With more than 100 recreational and 500 medical marijuana stores open for business in Colorado, stoned drivers are a growing concern. As a result, the state is stepping up education and enforcement, says NPR. Sean McAllister, a Denver criminal defense attorney, gets five calls a week from clients with pot DUI citations. Users don’t have guideposts for marijuana impairment, he says. Is half a joint too much? What about two or five bong rips? No one is sure.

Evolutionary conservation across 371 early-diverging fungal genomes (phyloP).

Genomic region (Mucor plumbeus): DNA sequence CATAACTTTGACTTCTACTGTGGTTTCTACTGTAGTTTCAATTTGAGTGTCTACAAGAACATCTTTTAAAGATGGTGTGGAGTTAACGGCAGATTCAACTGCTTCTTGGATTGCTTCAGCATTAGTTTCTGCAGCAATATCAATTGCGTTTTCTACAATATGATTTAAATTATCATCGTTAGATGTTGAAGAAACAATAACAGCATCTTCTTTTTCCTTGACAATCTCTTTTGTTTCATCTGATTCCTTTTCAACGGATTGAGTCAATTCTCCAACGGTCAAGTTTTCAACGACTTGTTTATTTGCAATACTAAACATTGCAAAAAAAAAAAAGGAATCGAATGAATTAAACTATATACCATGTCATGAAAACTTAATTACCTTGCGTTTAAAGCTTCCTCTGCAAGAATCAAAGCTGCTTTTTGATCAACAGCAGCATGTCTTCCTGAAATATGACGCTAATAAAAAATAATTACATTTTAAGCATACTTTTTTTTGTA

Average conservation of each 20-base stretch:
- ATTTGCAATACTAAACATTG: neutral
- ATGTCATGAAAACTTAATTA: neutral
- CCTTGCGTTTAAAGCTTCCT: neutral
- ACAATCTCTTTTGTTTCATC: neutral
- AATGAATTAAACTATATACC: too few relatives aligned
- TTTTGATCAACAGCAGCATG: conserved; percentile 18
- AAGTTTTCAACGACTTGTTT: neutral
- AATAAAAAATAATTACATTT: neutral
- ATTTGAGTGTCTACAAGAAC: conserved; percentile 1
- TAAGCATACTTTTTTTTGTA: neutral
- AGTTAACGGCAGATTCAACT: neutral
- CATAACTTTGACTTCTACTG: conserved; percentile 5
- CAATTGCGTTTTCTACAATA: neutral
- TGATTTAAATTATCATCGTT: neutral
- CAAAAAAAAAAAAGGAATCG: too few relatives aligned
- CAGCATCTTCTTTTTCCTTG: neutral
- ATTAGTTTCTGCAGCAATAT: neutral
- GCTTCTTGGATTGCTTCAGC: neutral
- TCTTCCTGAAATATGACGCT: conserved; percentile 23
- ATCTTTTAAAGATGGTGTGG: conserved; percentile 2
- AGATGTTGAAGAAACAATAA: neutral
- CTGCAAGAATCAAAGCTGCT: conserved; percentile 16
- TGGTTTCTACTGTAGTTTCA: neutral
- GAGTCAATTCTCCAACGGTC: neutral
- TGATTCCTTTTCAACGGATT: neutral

It doesn’t help that marijuana doesn’t metabolize predictably like alcohol, says John Lacey, a traffic safety expert based in Maryland. “It makes setting an absolute level where everyone is impaired, like we have for alcohol, much more difficult for marijuana and for other drugs,” Lacey says. “They just behave differently than alcohol does.” And drivers behave differently on marijuana than after drinking. They drive slower, but they also have trouble staying in their lane and lack a quick response time. Lacey says it’s best to stay off the road. Some studies indicate that stoned drivers are 33 percent more likely than sober drivers to be involved in a fatal crash. That’s enough of a risk to prompt a new state educational campaign.